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Even the crew of the mighty Hood refused to sail.

Battlecruiser HMS Hood in the early 1930s. Pride of the Royal Navy, symbol of the power of the British Empire and largest warship in the world.

HMS Hood (British Battlecruiser, 1920-1941) in British waters, possibly when she first went to sea in early 1920. The main topgallant mast, which is seen in this view, was removed in March 1920 and not replaced until 1923.

Admiral Tomkinson, Admiral Commanding Battlecruiser of the Atlantic Fleet (not battleships), upon whom command of the fleet had devolved in the absence of the C-in-C, had his flag on battlecruiser HMS Hood. The crew of this famous ship proved difficult to control. Ironically, Admiral Wilkinson had been the first captain of HMS Hood.

So sensitive is the British Government to the mutiny of the Royal Navy at Invergordon that only a portion of the official records of the mutiny, such as the report of Rear Admiral Tomkinson which I am citing in various posts, has ever been released by the British government. Even then, this partial release of records concerning the mutiny only occurred in 1971 — forty years after the event.

On the morning of September 15, the Atlantic Fleet was under orders to steam into the Atlantic for a series of maneuvers.

From confidential report to Their Lordships of the Admiralty by Rear Admiral Tomkinson:

At this time (0847 on 15 September after Valiant refused to sail) large numbers of men were massed on the forecastles of Hood, Rodney and Dorsetshire, and there was a considerable amount of cheering… it became evident that neither Hood nor Rodney could go to sea.

…Shortly before dinner (on the 15th of September) it had been reported to me that disturbances had again broken out in the Canteen and that additional patrols, under the command of a Lieutenant Commander from Hood had been landed from Hood and Valiant. Further reports were received that the disturbances were of a disorderly nature, that meetings were being held in both the Canteen and in the open air, and that there was much speech-making, cheering and singing…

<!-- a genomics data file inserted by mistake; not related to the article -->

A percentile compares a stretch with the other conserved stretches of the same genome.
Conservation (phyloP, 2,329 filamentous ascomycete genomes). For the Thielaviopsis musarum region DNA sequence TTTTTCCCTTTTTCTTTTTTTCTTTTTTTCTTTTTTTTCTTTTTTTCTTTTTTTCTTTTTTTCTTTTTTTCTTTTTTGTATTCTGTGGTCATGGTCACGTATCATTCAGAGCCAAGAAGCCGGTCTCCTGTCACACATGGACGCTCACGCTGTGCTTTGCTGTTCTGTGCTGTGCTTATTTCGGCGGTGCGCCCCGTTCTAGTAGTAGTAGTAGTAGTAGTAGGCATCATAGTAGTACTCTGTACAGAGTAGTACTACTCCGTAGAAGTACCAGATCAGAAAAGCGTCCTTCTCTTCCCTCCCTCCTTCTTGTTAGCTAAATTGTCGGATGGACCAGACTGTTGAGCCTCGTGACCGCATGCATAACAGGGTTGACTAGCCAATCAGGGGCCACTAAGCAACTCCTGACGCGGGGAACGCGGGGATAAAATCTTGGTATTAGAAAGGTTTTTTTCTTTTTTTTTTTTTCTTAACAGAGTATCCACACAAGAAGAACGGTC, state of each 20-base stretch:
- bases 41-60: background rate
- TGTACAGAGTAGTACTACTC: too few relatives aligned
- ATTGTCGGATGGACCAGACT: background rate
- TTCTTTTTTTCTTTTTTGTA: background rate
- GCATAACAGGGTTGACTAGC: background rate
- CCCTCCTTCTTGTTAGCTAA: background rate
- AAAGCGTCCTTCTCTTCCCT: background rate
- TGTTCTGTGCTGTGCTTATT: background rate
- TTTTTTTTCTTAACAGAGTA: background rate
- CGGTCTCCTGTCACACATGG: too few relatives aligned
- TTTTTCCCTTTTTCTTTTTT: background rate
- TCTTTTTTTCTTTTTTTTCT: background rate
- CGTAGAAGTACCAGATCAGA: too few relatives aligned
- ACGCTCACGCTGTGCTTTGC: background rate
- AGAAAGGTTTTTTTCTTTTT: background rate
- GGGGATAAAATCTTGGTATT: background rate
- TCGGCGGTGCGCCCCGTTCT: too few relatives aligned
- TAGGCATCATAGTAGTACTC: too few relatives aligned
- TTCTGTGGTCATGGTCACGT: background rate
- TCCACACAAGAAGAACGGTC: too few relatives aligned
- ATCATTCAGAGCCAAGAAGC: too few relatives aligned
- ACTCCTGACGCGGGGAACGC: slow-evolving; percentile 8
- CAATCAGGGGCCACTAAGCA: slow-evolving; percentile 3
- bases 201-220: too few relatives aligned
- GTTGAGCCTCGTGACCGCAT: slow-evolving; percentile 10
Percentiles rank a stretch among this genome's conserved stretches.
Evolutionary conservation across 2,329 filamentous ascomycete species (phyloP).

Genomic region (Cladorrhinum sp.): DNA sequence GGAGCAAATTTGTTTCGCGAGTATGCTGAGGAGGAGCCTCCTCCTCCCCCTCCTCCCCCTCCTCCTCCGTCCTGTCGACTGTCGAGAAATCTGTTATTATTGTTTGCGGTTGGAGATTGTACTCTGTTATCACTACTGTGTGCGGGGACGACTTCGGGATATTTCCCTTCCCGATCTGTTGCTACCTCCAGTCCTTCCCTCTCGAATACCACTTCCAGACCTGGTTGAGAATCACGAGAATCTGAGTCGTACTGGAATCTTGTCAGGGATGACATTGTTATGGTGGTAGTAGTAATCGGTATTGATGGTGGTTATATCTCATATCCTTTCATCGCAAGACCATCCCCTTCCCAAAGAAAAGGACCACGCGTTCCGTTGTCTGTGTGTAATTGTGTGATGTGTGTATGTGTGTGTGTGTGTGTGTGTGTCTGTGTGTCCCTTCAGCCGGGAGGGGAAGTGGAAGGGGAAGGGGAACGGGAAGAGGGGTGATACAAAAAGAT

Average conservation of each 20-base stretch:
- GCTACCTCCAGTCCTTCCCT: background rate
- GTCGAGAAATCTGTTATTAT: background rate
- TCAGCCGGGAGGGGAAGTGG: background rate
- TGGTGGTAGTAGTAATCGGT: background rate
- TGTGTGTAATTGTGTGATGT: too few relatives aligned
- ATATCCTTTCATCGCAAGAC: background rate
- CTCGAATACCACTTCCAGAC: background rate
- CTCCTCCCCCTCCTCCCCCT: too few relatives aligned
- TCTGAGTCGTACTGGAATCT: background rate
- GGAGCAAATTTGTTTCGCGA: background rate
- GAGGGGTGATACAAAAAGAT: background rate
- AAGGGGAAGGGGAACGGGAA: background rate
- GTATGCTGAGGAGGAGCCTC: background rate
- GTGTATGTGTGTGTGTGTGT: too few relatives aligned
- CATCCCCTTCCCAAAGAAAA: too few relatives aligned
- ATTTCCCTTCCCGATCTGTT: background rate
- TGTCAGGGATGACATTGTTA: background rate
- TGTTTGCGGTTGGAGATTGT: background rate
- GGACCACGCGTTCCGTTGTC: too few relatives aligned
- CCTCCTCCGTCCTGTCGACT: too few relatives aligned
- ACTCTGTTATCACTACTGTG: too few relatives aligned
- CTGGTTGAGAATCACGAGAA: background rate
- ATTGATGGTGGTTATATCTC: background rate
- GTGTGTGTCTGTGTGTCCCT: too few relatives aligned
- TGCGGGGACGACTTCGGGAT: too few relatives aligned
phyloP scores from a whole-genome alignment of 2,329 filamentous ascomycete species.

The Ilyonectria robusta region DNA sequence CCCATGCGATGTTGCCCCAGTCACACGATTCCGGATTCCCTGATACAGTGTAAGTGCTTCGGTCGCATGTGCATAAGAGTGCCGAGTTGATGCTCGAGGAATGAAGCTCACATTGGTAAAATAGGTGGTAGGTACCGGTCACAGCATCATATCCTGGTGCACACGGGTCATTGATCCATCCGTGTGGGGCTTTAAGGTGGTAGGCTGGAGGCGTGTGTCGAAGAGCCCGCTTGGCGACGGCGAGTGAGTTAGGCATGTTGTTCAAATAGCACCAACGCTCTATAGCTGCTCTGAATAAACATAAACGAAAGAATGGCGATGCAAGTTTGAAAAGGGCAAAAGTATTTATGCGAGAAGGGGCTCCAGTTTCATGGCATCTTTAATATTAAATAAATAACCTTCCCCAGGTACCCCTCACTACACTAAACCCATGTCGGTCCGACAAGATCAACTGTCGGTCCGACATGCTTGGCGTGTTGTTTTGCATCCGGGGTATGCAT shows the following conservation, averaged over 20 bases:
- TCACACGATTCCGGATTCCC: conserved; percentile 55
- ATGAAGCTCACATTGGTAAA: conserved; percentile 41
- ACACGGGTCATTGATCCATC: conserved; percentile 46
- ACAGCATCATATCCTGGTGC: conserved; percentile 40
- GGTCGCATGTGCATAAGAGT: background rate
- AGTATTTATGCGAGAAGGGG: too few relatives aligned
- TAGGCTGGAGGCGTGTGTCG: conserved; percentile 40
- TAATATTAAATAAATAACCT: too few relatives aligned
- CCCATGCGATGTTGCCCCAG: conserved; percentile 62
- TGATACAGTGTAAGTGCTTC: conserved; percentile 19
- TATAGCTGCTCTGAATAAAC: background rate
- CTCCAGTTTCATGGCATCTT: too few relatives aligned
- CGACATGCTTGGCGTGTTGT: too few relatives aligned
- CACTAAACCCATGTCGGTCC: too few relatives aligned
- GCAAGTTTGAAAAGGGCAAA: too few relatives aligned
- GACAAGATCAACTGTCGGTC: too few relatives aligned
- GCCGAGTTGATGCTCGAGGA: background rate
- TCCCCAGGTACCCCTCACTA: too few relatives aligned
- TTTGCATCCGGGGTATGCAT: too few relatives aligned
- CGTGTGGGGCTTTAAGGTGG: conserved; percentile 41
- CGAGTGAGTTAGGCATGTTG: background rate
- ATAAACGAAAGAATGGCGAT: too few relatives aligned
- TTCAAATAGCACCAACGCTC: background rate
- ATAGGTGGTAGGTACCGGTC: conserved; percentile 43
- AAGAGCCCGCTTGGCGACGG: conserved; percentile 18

The libertymen returned to their leave, but in a very disorderly and noisy manner, and having returned on board, in several ships remained on the forecastles, speechmaking, cheering and singing until a late hour.

The Captains dining with me dispersed to their ships’ having been directed to report immediately on the state of affairs on the ship under their command; and at 2315 I reported the circumstances briefly to the Admiralty by telegram, adding that the cause of complaint seemed to be the drastic reductions in pay of ratings below petty officer who were on the pre-1925 scale of pay.

On receiving the reports of the Captains it became evident…there was a considerable number of men in Rodney, Hood, Valiant and Nelson who intended to prevent their ship sailing the next morning in accordance with the practice programme.

The Invergordon anchorage, on the Cromarty Firth in Scotland, is where the ships were moored at the time of the mutiny. This is a photo of the village of Cromarty looking down at the firth.

Nearby, the small village of Invergordon (known in Lower Deck slang as “InverG”) had few entertainments for the sailors. There was a large canteen for ratings in InverG however, serving weak beer, and this is where the men first gathered and speakers from the Lower Deck suggested they go on strike. The word mutiny was never used since to mutiny was still an offense punishable by death.

Ironically, the word strike dates to the era of sailing ships most especially merchant ships. To remove the sails from the yardarms to repair them for a voyage was to “strike” the sails. Obviously the ship couldn’t go anywhere without sails. Hence, if sailors had a grievance with the owner of the vessel, they would sometimes “strike” the sails.

[Images courtesy of The Naval History and Heritage Command Archives, The Naval History and Heritage Command Archives, and Geograph Website.]